Tran is an enterprise reporter with the Forum of Fargo-Moorhead. He began his newspaper career in 1999 as a reporter for the Grand Forks Herald, now owned by Forum Communications. He began working for the Forum in September 2014. Tran grew up in Seattle and graduated from the University of Washington.
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FARGO — Workers digging the foundation for downtown Fargo's Block 9 high-rise pulled what appeared to be an enormous rock out of the ground earlier this week. Any excavation is bound to turn up a few rocks, but this one was about the size of a skid loader. The Kilbourne Group, one of the developers of the 18-story building, consulted with a geologist, and the firm's staff was excited to think that the rock might be a memento from the days of the wooly mammoth.
FARGO — With little opposition from bicyclists, higher bicycle fines look like they'll be cruising to the finish line when city commissioners cast their final votes at their 5 p.m. meeting Monday, Oct. 8. A couple of bicyclists weighed in before the last vote on Sept. 24, but neither explicitly opposed the higher fines. Because city fines may not be higher than comparable state fines, most bicycle fines will remain at $5.
FARGO — A phone number found in 20-year-old Gabriel Perez's bedroom by his uncle was what led police to his alleged killer, according to court records. Perez was shot early Sunday morning, Sept. 23, by a man who drove up to him while he sat on the curb outside of the McDonald's restaurant on Main Avenue. By Monday night, police had arrested Miguel Jay Cooley Sr., 44, in southeast Minnesota, and prosecutors here charged him with murder. Investigators said the motive was jealousy. The phone number belonged to Cooley's wife, Isabella.
FARGO — The economic growth the U.S. now enjoys could end if voters don't elect supporters of President Donald Trump's agenda in the upcoming midterm election, his son warned at an oil industry event here Tuesday, Sept. 25. Donald Trump Jr. said while his father has done "awesome work" cutting taxes and regulations, Democrats will try to undo all that, he told the crowd at the North Dakota Petroleum Council's annual meeting held at Fargo's Delta Hotels by Marriott.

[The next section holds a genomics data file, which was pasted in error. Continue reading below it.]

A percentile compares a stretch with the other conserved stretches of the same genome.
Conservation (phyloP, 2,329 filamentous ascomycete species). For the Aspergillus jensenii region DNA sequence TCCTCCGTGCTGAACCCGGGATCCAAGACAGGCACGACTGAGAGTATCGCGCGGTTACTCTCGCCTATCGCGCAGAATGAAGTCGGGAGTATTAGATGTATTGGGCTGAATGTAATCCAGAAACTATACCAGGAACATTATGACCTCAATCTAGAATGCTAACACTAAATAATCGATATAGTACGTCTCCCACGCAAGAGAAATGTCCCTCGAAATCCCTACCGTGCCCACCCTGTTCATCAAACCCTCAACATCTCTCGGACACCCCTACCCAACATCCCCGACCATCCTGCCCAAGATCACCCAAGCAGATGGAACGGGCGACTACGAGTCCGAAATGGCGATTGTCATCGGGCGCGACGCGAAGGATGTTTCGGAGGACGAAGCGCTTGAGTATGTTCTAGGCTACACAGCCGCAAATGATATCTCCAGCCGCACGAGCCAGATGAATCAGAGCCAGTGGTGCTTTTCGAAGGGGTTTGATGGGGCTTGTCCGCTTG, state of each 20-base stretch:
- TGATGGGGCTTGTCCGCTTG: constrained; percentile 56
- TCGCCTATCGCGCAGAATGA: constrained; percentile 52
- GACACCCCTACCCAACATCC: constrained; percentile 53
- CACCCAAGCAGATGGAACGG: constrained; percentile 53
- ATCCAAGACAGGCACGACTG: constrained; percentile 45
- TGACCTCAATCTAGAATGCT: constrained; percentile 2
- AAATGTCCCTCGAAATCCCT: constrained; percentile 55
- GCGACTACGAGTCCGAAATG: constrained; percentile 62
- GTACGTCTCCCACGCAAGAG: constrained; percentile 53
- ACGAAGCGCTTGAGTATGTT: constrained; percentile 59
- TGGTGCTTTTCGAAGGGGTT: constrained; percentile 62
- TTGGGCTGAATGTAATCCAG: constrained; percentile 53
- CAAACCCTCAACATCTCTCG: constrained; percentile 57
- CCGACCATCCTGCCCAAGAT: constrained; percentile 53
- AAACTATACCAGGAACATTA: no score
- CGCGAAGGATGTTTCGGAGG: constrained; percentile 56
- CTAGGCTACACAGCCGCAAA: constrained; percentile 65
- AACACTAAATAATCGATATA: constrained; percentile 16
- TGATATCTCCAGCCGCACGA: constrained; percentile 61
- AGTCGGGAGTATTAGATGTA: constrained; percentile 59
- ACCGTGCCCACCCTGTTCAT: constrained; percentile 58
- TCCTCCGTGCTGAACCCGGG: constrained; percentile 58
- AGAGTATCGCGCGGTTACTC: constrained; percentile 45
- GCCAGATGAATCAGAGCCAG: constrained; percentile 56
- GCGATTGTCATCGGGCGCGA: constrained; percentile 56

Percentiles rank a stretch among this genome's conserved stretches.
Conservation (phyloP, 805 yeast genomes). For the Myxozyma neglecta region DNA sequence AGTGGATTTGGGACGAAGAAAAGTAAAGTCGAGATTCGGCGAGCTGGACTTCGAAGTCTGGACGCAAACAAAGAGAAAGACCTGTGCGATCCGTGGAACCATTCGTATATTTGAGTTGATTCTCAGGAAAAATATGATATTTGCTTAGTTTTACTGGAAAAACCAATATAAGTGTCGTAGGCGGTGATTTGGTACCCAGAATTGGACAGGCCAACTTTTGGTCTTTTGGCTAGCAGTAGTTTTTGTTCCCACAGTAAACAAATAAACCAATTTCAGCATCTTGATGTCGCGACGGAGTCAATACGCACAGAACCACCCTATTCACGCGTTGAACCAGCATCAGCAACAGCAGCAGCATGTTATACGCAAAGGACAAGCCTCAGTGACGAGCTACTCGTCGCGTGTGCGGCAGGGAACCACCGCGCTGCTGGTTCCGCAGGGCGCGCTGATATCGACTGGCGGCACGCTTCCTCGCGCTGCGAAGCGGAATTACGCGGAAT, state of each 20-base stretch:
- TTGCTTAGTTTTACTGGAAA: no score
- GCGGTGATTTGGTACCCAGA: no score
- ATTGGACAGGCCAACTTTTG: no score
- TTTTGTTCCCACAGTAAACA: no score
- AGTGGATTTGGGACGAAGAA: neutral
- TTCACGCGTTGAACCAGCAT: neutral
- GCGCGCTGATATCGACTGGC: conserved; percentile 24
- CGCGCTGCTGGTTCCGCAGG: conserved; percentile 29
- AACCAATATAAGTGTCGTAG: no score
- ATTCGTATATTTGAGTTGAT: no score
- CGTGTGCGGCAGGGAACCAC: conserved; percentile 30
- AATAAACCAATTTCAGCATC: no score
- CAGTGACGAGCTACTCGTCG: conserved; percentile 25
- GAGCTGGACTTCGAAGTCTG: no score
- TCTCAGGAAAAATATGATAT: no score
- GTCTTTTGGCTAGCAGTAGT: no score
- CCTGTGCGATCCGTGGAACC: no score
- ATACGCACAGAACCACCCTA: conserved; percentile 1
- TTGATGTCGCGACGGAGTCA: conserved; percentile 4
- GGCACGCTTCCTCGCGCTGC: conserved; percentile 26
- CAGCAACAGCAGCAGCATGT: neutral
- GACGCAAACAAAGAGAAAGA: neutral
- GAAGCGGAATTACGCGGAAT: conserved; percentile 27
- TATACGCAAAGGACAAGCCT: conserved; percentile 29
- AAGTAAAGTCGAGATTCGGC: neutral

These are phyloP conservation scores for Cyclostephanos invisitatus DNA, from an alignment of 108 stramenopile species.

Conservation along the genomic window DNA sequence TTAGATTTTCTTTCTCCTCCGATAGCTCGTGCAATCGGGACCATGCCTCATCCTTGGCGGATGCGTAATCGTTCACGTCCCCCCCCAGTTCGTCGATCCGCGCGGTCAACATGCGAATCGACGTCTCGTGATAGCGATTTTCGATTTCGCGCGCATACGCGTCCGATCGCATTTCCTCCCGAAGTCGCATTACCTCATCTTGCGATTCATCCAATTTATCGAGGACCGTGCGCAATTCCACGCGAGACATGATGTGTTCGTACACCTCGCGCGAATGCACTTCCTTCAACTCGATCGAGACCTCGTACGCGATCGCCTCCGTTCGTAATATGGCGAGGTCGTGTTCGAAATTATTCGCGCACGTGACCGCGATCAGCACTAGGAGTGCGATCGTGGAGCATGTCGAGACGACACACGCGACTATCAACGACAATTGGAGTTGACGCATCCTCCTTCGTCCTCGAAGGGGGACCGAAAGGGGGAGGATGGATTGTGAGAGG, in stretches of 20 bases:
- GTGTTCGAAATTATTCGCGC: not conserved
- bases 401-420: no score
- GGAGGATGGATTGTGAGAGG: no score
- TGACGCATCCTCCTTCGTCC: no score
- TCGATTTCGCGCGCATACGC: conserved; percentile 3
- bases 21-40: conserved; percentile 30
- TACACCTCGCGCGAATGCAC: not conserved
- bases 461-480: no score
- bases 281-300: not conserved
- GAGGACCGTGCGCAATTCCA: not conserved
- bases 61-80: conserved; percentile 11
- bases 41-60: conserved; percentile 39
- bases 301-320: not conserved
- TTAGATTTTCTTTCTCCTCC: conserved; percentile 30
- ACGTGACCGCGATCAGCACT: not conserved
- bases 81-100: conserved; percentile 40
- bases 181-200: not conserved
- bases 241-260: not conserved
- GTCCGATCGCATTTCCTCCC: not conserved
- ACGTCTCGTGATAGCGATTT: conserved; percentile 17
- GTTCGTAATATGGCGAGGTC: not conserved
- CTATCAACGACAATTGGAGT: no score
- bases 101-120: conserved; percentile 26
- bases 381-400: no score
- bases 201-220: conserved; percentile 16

FARGO — Roses, rosaries and candles surrounded a framed picture of Gabriel Perez outside the McDonald's on Main Avenue Monday, Sept. 24. "R.I.P. Gabe" was printed on one of the candles. The 20-year-old Fargo man was shot early Sunday while sitting outside the restaurant at 905 Main Ave., according to police, who identified him as the victim Monday morning. Perez appears to be the fifth person killed in a criminal homicide this year, the most the city has seen since at least 1985, according to police and FBI records.
FARGO — Police officers and firefighters went looking for a suicide victim in a south-side Fargo apartment Friday morning, Sept. 21, and found the victim already covered by a white sheet, according to Cass County District Court documents. Examining the body of Kevin Riley Sr., 60, police found evidence he had been in a fight before the shooting. The trajectory of the bullet, which entered his neck just below his right ear, suggested to the coroner that he likely didn't kill himself, court documents stated.
FARGO — After weathering "unprecedented" cuts in state funding, being told to expect more cuts and now dealing with a serious enrollment decline, North Dakota State University's president acknowledged Friday, Sept. 21, that times are tough. "Sadly, but perhaps somewhat understandably, some on campus concluded that things have never been worse," Dean Bresciani said during his ninth annual State of the University address.
FARGO — Declining enrollment at North Dakota State University is expected to cost the university some $5 million in lost revenue, the university said Tuesday, Sept. 18. That appears to include loss of tuition and loss of state funding, which is based on the number of credit-hours completed by students; fewer students means fewer credits.
FARGO — As construction workers begin building downtown Fargo's Block 9 high-rise, which is destined to be the tallest in the city and the second tallest in the state, they're going to start by going down — way down. "Fargo has a very good bearing layer, but you gotta go pretty deep to get to it," said James Pawlikowski, a senior structural engineer with Skidmore, Owings & Merrill who worked on the design of the high-rise.
FARGO—John Folda, the Catholic bishop of Fargo, remembered the man who inspired him to go to seminary as a tough, uncompromising priest with high standards for his charges. When Folda attended the University of Nebraska-Lincoln, the Rev. Leonard Kalin was a recruiter for the priesthood and an overseer of priests in training from the Lincoln Diocese.